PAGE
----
Opposed to other methods, we apply the described algorithm on average, i.e. not for promoter detection of individual sequences but to a set of N known promoters of σ70 and calculate the arithmetic mean (average) of the resulting values El(i) for each position i, where the index l references the l-th promoter ( l ∈ [1;N] ). Additionally, we apply the algorithm to 10 000 random sequences of length 31 (i.e. enabling all possible spacings) considering p(A) = p(T) = 0.246 and p(C) = p(G) = 0.254 as estimated from the entire E. coli genome, which yields a mean value of Eran = −0.4423 [calculated according to Equation (2)]. Since it is convenient to set the average energy as 0 (7), we normalize the energy measure obtained through averaging over all El (i) accordingly:

equation image

In considering average values, we can eliminate the noise of individual sequences in order to extract the common energy landscape of all σ70-promoters. Due to the normalization by Eran in Equation (3), positive values of E (i) indicate a below-average binding strength, while negative values refer to an above-average binding strength between sigma factor and DNA sequence.


We download the E. coli σ70-promoters from the NCBI database (strain K 12; promoters extractable from the 400 datasets AE000x.1, x ∈ [111;510] (accessible via Genbank entry ‘u00096’), http://www.ncbi.nlm.nih.gov) that classifies promoters into computationally predicted and experimentally documented. Figure 3 shows the modeled average binding energy E (i) calculated according to Equation (2) and (3) (see Algorithm section) for all 3765 predicted and documented promoters in a range of 200 bp around the promoters aligned to the transcription start site (TSS, i = 0).

Figure 3.
Average binding energy E (i) [calculated according to Equation (2)] of 3765 known σ70-promoters aligned to the transcription start site (TSS). E (i) = 0 corresponds to the energy Eran of random sequences. E (i) shows three significant minima at ...

Additional minima before and after the promoter

Figure 3 shows three significant minima of the binding energy compared to the surrounding and to the average binding energy E (i) = 0 of random sequences. The most significant minimum at around −35 reflects the actual recognition of both promoter regions, whereas those at −58 and −12 occur due to correlation between the −35 sequence and the −10 sequence; at position −58, the −10 part of the weight matrix (modeling the sigma factor) is overlapping the −35 promoter region (Figure 4A). The same applies for the minimum at −12, which occurs due to correlation between the −35 matrix part and the −10 promoter region (Figure 4C). The absolute minimum at −35 indicates the actual detection site and hereby the appropriate modeling through our algorithm (Figure 4B).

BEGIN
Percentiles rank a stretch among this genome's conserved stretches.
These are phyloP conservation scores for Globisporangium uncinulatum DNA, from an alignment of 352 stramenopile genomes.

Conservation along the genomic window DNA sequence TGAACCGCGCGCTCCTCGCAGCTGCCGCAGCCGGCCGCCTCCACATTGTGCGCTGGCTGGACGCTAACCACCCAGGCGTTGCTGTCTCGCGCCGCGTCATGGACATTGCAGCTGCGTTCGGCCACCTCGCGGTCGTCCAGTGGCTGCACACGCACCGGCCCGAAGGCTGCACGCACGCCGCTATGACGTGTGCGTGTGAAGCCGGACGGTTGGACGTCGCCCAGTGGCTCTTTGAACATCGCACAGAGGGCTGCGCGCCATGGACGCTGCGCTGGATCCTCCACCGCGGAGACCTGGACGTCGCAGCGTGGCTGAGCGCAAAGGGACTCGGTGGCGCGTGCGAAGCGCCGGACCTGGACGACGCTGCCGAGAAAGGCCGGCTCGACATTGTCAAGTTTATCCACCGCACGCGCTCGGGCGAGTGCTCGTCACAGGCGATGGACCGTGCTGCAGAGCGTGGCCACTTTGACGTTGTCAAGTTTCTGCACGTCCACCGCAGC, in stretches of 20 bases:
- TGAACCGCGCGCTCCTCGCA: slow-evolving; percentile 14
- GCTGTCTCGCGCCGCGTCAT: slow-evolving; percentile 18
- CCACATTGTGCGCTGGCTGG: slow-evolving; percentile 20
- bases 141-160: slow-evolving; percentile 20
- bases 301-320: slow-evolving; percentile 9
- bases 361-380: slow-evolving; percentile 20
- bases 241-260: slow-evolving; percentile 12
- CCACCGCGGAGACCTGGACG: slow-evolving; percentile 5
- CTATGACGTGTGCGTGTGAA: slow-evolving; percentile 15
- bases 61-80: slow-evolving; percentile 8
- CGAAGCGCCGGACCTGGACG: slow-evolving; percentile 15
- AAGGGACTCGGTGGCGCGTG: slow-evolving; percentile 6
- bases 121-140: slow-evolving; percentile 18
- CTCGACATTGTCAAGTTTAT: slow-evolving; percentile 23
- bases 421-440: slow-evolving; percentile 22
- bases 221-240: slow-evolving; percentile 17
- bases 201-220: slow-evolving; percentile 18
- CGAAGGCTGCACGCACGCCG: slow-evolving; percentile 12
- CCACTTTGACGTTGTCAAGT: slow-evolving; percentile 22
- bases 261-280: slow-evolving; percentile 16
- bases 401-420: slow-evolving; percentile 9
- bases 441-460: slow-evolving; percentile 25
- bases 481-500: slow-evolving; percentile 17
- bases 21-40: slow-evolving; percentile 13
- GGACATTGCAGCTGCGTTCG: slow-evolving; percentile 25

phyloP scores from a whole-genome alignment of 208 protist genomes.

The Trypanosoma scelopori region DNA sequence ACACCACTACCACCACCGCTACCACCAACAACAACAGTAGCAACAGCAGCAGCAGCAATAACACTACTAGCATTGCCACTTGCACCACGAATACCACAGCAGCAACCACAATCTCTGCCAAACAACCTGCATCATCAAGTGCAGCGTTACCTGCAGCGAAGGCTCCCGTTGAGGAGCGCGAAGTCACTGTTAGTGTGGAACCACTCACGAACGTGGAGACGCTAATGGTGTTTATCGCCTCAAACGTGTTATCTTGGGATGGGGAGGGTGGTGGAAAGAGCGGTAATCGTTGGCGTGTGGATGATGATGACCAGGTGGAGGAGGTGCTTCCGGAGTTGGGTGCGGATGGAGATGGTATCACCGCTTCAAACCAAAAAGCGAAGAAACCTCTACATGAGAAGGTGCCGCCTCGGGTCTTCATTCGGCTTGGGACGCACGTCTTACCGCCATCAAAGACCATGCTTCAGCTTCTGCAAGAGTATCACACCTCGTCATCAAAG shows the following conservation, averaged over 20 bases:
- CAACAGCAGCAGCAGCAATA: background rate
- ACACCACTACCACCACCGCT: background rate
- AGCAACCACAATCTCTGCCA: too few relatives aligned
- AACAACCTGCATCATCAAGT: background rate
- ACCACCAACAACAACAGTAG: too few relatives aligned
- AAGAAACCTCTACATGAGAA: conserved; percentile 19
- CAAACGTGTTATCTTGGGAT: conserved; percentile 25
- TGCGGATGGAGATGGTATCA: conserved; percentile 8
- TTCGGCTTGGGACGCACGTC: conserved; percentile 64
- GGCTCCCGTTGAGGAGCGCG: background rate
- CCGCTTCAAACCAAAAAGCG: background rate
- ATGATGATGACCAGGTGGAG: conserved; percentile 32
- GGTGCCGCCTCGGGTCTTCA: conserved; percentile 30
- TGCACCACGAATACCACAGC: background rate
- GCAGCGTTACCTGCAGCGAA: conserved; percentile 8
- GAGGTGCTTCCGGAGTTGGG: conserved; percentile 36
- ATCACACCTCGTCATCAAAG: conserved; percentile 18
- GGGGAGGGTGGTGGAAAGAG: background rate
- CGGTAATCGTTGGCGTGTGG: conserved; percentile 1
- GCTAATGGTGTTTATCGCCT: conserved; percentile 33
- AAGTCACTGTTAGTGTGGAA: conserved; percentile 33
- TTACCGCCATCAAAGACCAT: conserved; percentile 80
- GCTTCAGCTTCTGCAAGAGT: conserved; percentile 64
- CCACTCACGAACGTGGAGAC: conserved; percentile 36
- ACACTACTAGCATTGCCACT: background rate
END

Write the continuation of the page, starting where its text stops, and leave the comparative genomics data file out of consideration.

Figure 4.
The two side-minima at positions −58 and −12 observed in Figure 3 are likely to occur due to correlation between the two promoter regions. (A): At position -58, the -10 part of the weight matrix W is overlapping the −35 promoter ...

It should be mentioned that the strength of the binding is not only reflected by the depth of the minima, but by their area due to the flexibility of the promoter's; position with respect to the TSS. While the position of the −35 region can vary by around ± 3, the position of the −10 region is restricted within around ± 1. Therefore, since Figure 3 shows the average binding energies of 3765 promoters, the minimum at −58 is broad but flat, whereas those at −12 is deep but narrow. The minimum at −35 is broad and deep at the same time and, thus, reflects — as expected — the strongest binding between sigma factor and promoter. At position −58, the −35 part of the sigma factor overlaps possibly present UP elements, thus, a part of the broadness and depth of the peak at -58 is likely to be caused by their AT-richness. Around 3% of the genes coding for mRNAs were shown to have a UP element close to the consensus (6). Another at least 30% are expected to have a UP element further from the consensus. If the two minima occur due to correlation between the promoter regions, they are expected to have the same strength. Since this is the case if taking not only the depth but also the area into account, the influence of the UP element is probable to be minor.

Characteristic energy landscape in a wider surrounding of the promoters